• Theoretically the algorithm bit should be 2x faster. In practise, it is more complicated than that. There is a cost for setting up threads or processes at the start of the algorithm which will add time to your run time; finally, there's a cost for synchronising the result at the end (waiting on joins). So the 2x speed increase will never actually be realised. For small values of any algorithm it is well known that serial algorithms outperform threaded counterparts; it is only when you reach an order of magnitude where the cost of thread creation is negligible compared to the work to be done that you notice an astronomical speed increase.
  • Balancing of work may be a problem. On a 32 bit system, the maximum size of number that can fit into a register (and so be O(1) for add given the size of the numbers) is 4294967296 (2^32). Your sum, at large values, is 4999999950000000. Bignum addition is O(n) for the number of limbs (elements in the array) that you need, so you reach a slowdown as soon as you start using bignums as opposed to anything you can handle in a single memory address.

    y = 0
    for x in xrange(1, 100000000):
        if (x+y) > 2**32:
            print "X is " + str(x)
            print "y is " + str(y)
            y += x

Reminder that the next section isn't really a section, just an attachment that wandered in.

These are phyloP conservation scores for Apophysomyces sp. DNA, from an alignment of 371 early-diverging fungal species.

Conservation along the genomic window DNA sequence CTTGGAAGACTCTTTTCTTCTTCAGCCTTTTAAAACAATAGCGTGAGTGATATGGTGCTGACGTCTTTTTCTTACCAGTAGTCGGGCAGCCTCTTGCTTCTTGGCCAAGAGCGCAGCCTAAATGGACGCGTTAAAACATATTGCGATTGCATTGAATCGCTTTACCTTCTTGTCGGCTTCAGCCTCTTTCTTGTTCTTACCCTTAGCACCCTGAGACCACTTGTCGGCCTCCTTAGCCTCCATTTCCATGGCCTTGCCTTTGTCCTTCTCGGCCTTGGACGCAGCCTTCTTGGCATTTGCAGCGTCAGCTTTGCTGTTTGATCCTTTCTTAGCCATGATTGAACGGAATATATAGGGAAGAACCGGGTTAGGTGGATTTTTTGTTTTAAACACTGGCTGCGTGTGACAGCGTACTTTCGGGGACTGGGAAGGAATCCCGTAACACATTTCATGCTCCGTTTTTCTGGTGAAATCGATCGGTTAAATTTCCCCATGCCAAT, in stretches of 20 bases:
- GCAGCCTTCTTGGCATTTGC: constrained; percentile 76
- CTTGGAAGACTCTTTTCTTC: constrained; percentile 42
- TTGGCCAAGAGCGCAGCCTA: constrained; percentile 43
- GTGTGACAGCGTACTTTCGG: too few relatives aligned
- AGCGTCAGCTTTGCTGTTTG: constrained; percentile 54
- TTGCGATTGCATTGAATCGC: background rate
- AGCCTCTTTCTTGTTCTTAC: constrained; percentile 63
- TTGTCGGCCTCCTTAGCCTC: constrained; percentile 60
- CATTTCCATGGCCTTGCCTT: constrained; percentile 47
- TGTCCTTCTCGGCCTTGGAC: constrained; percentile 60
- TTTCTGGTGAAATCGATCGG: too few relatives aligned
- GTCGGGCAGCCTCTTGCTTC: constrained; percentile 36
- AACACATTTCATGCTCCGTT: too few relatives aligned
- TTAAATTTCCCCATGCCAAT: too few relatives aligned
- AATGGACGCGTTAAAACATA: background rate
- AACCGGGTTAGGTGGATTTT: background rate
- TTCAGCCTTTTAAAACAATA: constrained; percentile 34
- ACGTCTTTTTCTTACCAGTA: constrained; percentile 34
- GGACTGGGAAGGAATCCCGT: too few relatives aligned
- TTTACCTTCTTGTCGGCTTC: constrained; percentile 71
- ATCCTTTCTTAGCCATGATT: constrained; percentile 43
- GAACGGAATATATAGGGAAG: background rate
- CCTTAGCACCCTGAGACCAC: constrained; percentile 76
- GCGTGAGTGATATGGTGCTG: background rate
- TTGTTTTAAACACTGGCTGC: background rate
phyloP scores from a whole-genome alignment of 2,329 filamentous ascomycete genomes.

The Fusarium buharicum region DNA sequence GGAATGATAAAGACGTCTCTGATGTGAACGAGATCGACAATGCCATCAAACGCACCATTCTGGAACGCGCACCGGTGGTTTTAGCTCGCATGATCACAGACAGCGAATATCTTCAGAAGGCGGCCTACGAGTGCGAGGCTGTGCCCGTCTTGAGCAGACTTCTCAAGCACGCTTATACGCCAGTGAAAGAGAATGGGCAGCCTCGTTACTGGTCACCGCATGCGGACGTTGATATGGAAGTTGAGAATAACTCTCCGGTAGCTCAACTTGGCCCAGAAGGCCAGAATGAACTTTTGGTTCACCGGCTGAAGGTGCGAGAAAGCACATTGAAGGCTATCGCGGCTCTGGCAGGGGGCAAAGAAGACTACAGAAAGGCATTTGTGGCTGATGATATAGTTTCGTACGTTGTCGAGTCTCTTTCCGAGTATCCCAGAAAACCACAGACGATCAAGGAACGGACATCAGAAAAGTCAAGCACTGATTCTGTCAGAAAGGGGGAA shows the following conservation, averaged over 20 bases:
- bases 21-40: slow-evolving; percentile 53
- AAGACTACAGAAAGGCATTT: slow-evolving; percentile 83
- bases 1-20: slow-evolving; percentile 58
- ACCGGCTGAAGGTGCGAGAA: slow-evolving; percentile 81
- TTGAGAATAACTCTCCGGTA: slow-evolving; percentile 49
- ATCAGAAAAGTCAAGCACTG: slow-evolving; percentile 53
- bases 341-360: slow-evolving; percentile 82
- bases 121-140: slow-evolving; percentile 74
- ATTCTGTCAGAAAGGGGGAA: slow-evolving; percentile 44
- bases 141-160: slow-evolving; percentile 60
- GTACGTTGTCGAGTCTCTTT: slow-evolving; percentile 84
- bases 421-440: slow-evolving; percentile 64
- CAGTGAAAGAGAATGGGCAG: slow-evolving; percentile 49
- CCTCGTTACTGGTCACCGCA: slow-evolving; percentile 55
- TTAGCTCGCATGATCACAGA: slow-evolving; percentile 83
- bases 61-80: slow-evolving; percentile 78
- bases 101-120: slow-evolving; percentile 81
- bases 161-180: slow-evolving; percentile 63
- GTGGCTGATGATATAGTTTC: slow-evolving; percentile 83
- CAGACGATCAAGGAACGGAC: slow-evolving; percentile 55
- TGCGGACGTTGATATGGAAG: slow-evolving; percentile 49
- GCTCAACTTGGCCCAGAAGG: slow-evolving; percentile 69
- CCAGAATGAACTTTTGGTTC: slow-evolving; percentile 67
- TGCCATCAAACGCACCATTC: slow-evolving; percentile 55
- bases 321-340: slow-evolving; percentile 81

That shows you at what n in N addition starts to become more expensive. I'd try timing the sum up to that value and the sum of values from there up to N and then adjust your work queue so that you split at an appropriate time.

    Of course, on 64-bit systems you shouldn't be noticing this issue, since 2^64 is bigger than your total sum, unless python internally does not use uint64_t. I would have thought it does.

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Please read this Amdahl's Law

Your OS includes a large number of non-parallelizable bottlenecks. Your language library may also have some bottlenecks.

Interestingly, your intel hardware's Memory Write Ordering may also have some number of non-parallelizable bottlenecks.

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For this kind of problem, you would actually expect a speed-up of close to 2. I parallelised similar, but more complex problems to two cores and actually did get a sped-up of almost 2, both by using threading and MPI, on both AMD and Intel processors. The fact that the OP only got a speed-up of 1.34 is really strange and can't be explained with this general kind of reasoning. – Sven Marnach Mar 17 '11 at 12:31

Load balancing is one theory, also there is also going to be an obvious communication latency, but I wouldn't expect any of these, even in combination, to have that great a performance loss. I would guess that your largest overhead is that of starting 2 more instances of the python interpreter. Hopefully if you experiment with larger number you should find that the overhead does not in fact grow proportionality to N, but actually is a large constant plus a term dependent on N. For this reason you may want to stop the algorithm from going parallel for number less than some amount at which the performance improves.

I'm not intimately acquainted with mpi, however it may be that you are better creating a pool of workers at the start of your application and have them wait for tasks, rather than creating them on the fly. This requires a more complex design, but only incurs the interpreter initialisation penalty once per application run.